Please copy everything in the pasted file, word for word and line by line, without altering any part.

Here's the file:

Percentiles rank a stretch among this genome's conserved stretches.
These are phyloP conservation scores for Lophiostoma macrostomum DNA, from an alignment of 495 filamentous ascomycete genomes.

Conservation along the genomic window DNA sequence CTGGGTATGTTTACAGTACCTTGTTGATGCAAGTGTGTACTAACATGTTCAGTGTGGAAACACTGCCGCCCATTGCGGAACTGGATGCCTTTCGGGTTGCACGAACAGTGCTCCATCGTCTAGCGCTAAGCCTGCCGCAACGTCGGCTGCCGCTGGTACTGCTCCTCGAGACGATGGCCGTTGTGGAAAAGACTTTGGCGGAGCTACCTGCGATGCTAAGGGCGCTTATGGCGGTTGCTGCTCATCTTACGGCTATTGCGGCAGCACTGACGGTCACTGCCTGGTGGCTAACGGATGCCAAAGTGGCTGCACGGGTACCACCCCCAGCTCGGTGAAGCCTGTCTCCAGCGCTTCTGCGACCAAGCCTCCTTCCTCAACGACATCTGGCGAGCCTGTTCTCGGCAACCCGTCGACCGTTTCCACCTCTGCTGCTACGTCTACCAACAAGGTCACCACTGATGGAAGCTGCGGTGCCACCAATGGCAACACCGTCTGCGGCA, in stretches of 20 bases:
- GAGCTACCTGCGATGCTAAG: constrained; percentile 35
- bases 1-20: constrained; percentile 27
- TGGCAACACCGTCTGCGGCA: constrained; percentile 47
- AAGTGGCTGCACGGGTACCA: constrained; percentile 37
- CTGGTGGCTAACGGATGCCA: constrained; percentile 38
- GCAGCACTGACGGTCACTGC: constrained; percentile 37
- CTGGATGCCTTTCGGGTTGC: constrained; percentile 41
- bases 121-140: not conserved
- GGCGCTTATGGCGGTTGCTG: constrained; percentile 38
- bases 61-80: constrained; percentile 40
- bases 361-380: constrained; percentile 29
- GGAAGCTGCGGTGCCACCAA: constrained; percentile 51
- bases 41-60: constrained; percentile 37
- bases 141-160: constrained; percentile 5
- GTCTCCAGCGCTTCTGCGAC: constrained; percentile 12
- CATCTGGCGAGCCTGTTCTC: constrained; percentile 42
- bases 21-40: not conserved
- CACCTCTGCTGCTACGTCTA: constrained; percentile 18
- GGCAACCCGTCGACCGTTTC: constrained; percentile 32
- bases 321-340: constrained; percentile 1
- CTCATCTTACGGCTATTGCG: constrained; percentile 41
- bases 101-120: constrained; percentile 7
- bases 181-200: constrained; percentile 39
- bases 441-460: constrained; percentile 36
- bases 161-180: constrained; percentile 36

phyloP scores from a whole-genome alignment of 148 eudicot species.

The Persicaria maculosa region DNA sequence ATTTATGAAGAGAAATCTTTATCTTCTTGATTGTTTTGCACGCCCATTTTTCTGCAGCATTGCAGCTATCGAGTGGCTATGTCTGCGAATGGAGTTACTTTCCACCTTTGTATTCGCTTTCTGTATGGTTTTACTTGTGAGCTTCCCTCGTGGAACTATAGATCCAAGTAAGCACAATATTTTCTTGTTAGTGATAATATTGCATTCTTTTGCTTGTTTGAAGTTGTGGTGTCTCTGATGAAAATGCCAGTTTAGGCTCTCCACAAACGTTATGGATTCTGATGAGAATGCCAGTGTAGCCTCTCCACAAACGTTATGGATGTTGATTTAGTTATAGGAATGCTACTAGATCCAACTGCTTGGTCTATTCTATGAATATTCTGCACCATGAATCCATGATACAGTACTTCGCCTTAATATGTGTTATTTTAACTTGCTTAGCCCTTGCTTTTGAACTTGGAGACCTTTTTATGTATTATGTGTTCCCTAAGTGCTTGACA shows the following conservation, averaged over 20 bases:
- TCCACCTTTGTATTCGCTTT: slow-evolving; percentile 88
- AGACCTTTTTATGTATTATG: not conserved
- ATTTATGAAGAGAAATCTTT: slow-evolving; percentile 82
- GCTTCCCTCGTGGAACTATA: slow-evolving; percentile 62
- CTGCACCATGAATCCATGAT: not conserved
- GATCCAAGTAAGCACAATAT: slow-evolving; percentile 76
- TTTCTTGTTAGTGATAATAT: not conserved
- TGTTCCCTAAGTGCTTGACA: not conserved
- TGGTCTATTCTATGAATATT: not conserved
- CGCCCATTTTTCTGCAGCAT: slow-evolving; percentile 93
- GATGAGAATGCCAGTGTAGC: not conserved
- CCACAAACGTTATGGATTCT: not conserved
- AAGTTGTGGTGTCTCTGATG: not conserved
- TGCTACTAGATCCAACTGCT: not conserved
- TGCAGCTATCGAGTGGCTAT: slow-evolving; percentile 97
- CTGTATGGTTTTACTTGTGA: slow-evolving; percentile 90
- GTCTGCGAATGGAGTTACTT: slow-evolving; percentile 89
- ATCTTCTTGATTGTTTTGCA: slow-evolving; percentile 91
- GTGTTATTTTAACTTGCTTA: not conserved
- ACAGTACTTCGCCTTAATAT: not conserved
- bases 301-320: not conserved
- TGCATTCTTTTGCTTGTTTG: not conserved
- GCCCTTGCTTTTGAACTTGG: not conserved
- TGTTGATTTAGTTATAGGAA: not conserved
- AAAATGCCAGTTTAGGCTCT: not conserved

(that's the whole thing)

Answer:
Percentiles rank a stretch among this genome's conserved stretches.
These are phyloP conservation scores for Lophiostoma macrostomum DNA, from an alignment of 495 filamentous ascomycete genomes.

Conservation along the genomic window DNA sequence CTGGGTATGTTTACAGTACCTTGTTGATGCAAGTGTGTACTAACATGTTCAGTGTGGAAACACTGCCGCCCATTGCGGAACTGGATGCCTTTCGGGTTGCACGAACAGTGCTCCATCGTCTAGCGCTAAGCCTGCCGCAACGTCGGCTGCCGCTGGTACTGCTCCTCGAGACGATGGCCGTTGTGGAAAAGACTTTGGCGGAGCTACCTGCGATGCTAAGGGCGCTTATGGCGGTTGCTGCTCATCTTACGGCTATTGCGGCAGCACTGACGGTCACTGCCTGGTGGCTAACGGATGCCAAAGTGGCTGCACGGGTACCACCCCCAGCTCGGTGAAGCCTGTCTCCAGCGCTTCTGCGACCAAGCCTCCTTCCTCAACGACATCTGGCGAGCCTGTTCTCGGCAACCCGTCGACCGTTTCCACCTCTGCTGCTACGTCTACCAACAAGGTCACCACTGATGGAAGCTGCGGTGCCACCAATGGCAACACCGTCTGCGGCA, in stretches of 20 bases:
- GAGCTACCTGCGATGCTAAG: constrained; percentile 35
- bases 1-20: constrained; percentile 27
- TGGCAACACCGTCTGCGGCA: constrained; percentile 47
- AAGTGGCTGCACGGGTACCA: constrained; percentile 37
- CTGGTGGCTAACGGATGCCA: constrained; percentile 38
- GCAGCACTGACGGTCACTGC: constrained; percentile 37
- CTGGATGCCTTTCGGGTTGC: constrained; percentile 41
- bases 121-140: not conserved
- GGCGCTTATGGCGGTTGCTG: constrained; percentile 38
- bases 61-80: constrained; percentile 40
- bases 361-380: constrained; percentile 29
- GGAAGCTGCGGTGCCACCAA: constrained; percentile 51
- bases 41-60: constrained; percentile 37
- bases 141-160: constrained; percentile 5
- GTCTCCAGCGCTTCTGCGAC: constrained; percentile 12
- CATCTGGCGAGCCTGTTCTC: constrained; percentile 42
- bases 21-40: not conserved
- CACCTCTGCTGCTACGTCTA: constrained; percentile 18
- GGCAACCCGTCGACCGTTTC: constrained; percentile 32
- bases 321-340: constrained; percentile 1
- CTCATCTTACGGCTATTGCG: constrained; percentile 41
- bases 101-120: constrained; percentile 7
- bases 181-200: constrained; percentile 39
- bases 441-460: constrained; percentile 36
- bases 161-180: constrained; percentile 36

phyloP scores from a whole-genome alignment of 148 eudicot species.

The Persicaria maculosa region DNA sequence ATTTATGAAGAGAAATCTTTATCTTCTTGATTGTTTTGCACGCCCATTTTTCTGCAGCATTGCAGCTATCGAGTGGCTATGTCTGCGAATGGAGTTACTTTCCACCTTTGTATTCGCTTTCTGTATGGTTTTACTTGTGAGCTTCCCTCGTGGAACTATAGATCCAAGTAAGCACAATATTTTCTTGTTAGTGATAATATTGCATTCTTTTGCTTGTTTGAAGTTGTGGTGTCTCTGATGAAAATGCCAGTTTAGGCTCTCCACAAACGTTATGGATTCTGATGAGAATGCCAGTGTAGCCTCTCCACAAACGTTATGGATGTTGATTTAGTTATAGGAATGCTACTAGATCCAACTGCTTGGTCTATTCTATGAATATTCTGCACCATGAATCCATGATACAGTACTTCGCCTTAATATGTGTTATTTTAACTTGCTTAGCCCTTGCTTTTGAACTTGGAGACCTTTTTATGTATTATGTGTTCCCTAAGTGCTTGACA shows the following conservation, averaged over 20 bases:
- TCCACCTTTGTATTCGCTTT: slow-evolving; percentile 88
- AGACCTTTTTATGTATTATG: not conserved
- ATTTATGAAGAGAAATCTTT: slow-evolving; percentile 82
- GCTTCCCTCGTGGAACTATA: slow-evolving; percentile 62
- CTGCACCATGAATCCATGAT: not conserved
- GATCCAAGTAAGCACAATAT: slow-evolving; percentile 76
- TTTCTTGTTAGTGATAATAT: not conserved
- TGTTCCCTAAGTGCTTGACA: not conserved
- TGGTCTATTCTATGAATATT: not conserved
- CGCCCATTTTTCTGCAGCAT: slow-evolving; percentile 93
- GATGAGAATGCCAGTGTAGC: not conserved
- CCACAAACGTTATGGATTCT: not conserved
- AAGTTGTGGTGTCTCTGATG: not conserved
- TGCTACTAGATCCAACTGCT: not conserved
- TGCAGCTATCGAGTGGCTAT: slow-evolving; percentile 97
- CTGTATGGTTTTACTTGTGA: slow-evolving; percentile 90
- GTCTGCGAATGGAGTTACTT: slow-evolving; percentile 89
- ATCTTCTTGATTGTTTTGCA: slow-evolving; percentile 91
- GTGTTATTTTAACTTGCTTA: not conserved
- ACAGTACTTCGCCTTAATAT: not conserved
- bases 301-320: not conserved
- TGCATTCTTTTGCTTGTTTG: not conserved
- GCCCTTGCTTTTGAACTTGG: not conserved
- TGTTGATTTAGTTATAGGAA: not conserved
- AAAATGCCAGTTTAGGCTCT: not conserved